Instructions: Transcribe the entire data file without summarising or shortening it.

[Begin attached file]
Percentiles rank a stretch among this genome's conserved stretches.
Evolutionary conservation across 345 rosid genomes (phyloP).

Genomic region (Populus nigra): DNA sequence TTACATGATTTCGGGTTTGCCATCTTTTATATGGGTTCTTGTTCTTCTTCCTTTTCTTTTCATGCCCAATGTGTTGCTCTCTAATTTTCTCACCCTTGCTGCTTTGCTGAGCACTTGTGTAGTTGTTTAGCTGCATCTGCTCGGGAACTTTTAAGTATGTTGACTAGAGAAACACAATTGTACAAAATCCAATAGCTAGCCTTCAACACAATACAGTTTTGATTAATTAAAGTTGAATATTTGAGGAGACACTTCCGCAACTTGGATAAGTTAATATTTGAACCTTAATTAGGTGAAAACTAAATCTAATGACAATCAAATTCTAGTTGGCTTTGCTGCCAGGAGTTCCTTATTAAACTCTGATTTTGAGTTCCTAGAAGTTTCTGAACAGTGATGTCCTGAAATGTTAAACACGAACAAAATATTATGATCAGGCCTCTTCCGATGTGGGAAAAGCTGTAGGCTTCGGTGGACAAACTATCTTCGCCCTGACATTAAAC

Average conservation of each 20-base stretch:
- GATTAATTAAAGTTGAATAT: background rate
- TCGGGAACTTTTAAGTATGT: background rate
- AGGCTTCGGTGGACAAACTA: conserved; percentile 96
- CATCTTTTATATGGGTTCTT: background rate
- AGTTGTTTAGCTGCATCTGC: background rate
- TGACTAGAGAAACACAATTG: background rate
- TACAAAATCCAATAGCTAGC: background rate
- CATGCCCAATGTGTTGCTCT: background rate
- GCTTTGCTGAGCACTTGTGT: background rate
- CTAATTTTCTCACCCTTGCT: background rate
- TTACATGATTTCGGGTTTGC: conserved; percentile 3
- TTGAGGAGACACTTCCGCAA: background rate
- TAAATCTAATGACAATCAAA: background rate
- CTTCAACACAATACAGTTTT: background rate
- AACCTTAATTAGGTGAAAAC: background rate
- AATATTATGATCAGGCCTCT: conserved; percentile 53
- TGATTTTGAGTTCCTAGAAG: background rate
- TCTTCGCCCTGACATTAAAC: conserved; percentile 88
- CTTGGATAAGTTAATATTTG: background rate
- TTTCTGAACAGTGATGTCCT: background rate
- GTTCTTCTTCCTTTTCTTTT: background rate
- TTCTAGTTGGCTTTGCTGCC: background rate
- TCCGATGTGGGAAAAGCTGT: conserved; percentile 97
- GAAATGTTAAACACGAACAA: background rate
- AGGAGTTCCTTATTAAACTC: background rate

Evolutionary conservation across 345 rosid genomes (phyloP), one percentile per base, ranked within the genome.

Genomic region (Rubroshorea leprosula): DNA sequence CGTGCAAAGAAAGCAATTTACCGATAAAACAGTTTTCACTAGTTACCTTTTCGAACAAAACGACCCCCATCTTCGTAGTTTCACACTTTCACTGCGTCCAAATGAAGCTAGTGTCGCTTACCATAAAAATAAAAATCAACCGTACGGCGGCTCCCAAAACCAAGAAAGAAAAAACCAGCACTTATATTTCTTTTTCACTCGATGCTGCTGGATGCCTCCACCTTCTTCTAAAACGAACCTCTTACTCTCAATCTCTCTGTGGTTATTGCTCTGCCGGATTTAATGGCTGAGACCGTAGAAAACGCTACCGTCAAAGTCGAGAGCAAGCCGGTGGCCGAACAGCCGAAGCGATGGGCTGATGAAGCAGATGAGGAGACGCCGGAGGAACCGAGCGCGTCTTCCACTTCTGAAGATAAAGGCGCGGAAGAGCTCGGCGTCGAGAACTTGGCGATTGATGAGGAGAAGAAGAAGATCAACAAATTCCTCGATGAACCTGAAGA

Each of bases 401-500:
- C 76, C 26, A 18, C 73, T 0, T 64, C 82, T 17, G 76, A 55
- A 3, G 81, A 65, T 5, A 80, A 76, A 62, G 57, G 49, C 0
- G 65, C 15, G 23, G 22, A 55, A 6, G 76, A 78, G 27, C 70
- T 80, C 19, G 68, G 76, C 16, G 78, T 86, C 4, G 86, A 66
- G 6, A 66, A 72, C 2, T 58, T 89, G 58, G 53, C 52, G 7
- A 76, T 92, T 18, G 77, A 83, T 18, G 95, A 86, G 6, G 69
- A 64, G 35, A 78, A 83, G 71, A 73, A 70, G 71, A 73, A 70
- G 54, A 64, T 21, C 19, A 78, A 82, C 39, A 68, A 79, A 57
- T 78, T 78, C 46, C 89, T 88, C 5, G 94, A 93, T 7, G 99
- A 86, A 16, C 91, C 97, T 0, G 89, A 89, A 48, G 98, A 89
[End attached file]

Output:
Percentiles rank a stretch among this genome's conserved stretches.
Evolutionary conservation across 345 rosid genomes (phyloP).

Genomic region (Populus nigra): DNA sequence TTACATGATTTCGGGTTTGCCATCTTTTATATGGGTTCTTGTTCTTCTTCCTTTTCTTTTCATGCCCAATGTGTTGCTCTCTAATTTTCTCACCCTTGCTGCTTTGCTGAGCACTTGTGTAGTTGTTTAGCTGCATCTGCTCGGGAACTTTTAAGTATGTTGACTAGAGAAACACAATTGTACAAAATCCAATAGCTAGCCTTCAACACAATACAGTTTTGATTAATTAAAGTTGAATATTTGAGGAGACACTTCCGCAACTTGGATAAGTTAATATTTGAACCTTAATTAGGTGAAAACTAAATCTAATGACAATCAAATTCTAGTTGGCTTTGCTGCCAGGAGTTCCTTATTAAACTCTGATTTTGAGTTCCTAGAAGTTTCTGAACAGTGATGTCCTGAAATGTTAAACACGAACAAAATATTATGATCAGGCCTCTTCCGATGTGGGAAAAGCTGTAGGCTTCGGTGGACAAACTATCTTCGCCCTGACATTAAAC

Average conservation of each 20-base stretch:
- GATTAATTAAAGTTGAATAT: background rate
- TCGGGAACTTTTAAGTATGT: background rate
- AGGCTTCGGTGGACAAACTA: conserved; percentile 96
- CATCTTTTATATGGGTTCTT: background rate
- AGTTGTTTAGCTGCATCTGC: background rate
- TGACTAGAGAAACACAATTG: background rate
- TACAAAATCCAATAGCTAGC: background rate
- CATGCCCAATGTGTTGCTCT: background rate
- GCTTTGCTGAGCACTTGTGT: background rate
- CTAATTTTCTCACCCTTGCT: background rate
- TTACATGATTTCGGGTTTGC: conserved; percentile 3
- TTGAGGAGACACTTCCGCAA: background rate
- TAAATCTAATGACAATCAAA: background rate
- CTTCAACACAATACAGTTTT: background rate
- AACCTTAATTAGGTGAAAAC: background rate
- AATATTATGATCAGGCCTCT: conserved; percentile 53
- TGATTTTGAGTTCCTAGAAG: background rate
- TCTTCGCCCTGACATTAAAC: conserved; percentile 88
- CTTGGATAAGTTAATATTTG: background rate
- TTTCTGAACAGTGATGTCCT: background rate
- GTTCTTCTTCCTTTTCTTTT: background rate
- TTCTAGTTGGCTTTGCTGCC: background rate
- TCCGATGTGGGAAAAGCTGT: conserved; percentile 97
- GAAATGTTAAACACGAACAA: background rate
- AGGAGTTCCTTATTAAACTC: background rate

Evolutionary conservation across 345 rosid genomes (phyloP), one percentile per base, ranked within the genome.

Genomic region (Rubroshorea leprosula): DNA sequence CGTGCAAAGAAAGCAATTTACCGATAAAACAGTTTTCACTAGTTACCTTTTCGAACAAAACGACCCCCATCTTCGTAGTTTCACACTTTCACTGCGTCCAAATGAAGCTAGTGTCGCTTACCATAAAAATAAAAATCAACCGTACGGCGGCTCCCAAAACCAAGAAAGAAAAAACCAGCACTTATATTTCTTTTTCACTCGATGCTGCTGGATGCCTCCACCTTCTTCTAAAACGAACCTCTTACTCTCAATCTCTCTGTGGTTATTGCTCTGCCGGATTTAATGGCTGAGACCGTAGAAAACGCTACCGTCAAAGTCGAGAGCAAGCCGGTGGCCGAACAGCCGAAGCGATGGGCTGATGAAGCAGATGAGGAGACGCCGGAGGAACCGAGCGCGTCTTCCACTTCTGAAGATAAAGGCGCGGAAGAGCTCGGCGTCGAGAACTTGGCGATTGATGAGGAGAAGAAGAAGATCAACAAATTCCTCGATGAACCTGAAGA

Each of bases 401-500:
- C 76, C 26, A 18, C 73, T 0, T 64, C 82, T 17, G 76, A 55
- A 3, G 81, A 65, T 5, A 80, A 76, A 62, G 57, G 49, C 0
- G 65, C 15, G 23, G 22, A 55, A 6, G 76, A 78, G 27, C 70
- T 80, C 19, G 68, G 76, C 16, G 78, T 86, C 4, G 86, A 66
- G 6, A 66, A 72, C 2, T 58, T 89, G 58, G 53, C 52, G 7
- A 76, T 92, T 18, G 77, A 83, T 18, G 95, A 86, G 6, G 69
- A 64, G 35, A 78, A 83, G 71, A 73, A 70, G 71, A 73, A 70
- G 54, A 64, T 21, C 19, A 78, A 82, C 39, A 68, A 79, A 57
- T 78, T 78, C 46, C 89, T 88, C 5, G 94, A 93, T 7, G 99
- A 86, A 16, C 91, C 97, T 0, G 89, A 89, A 48, G 98, A 89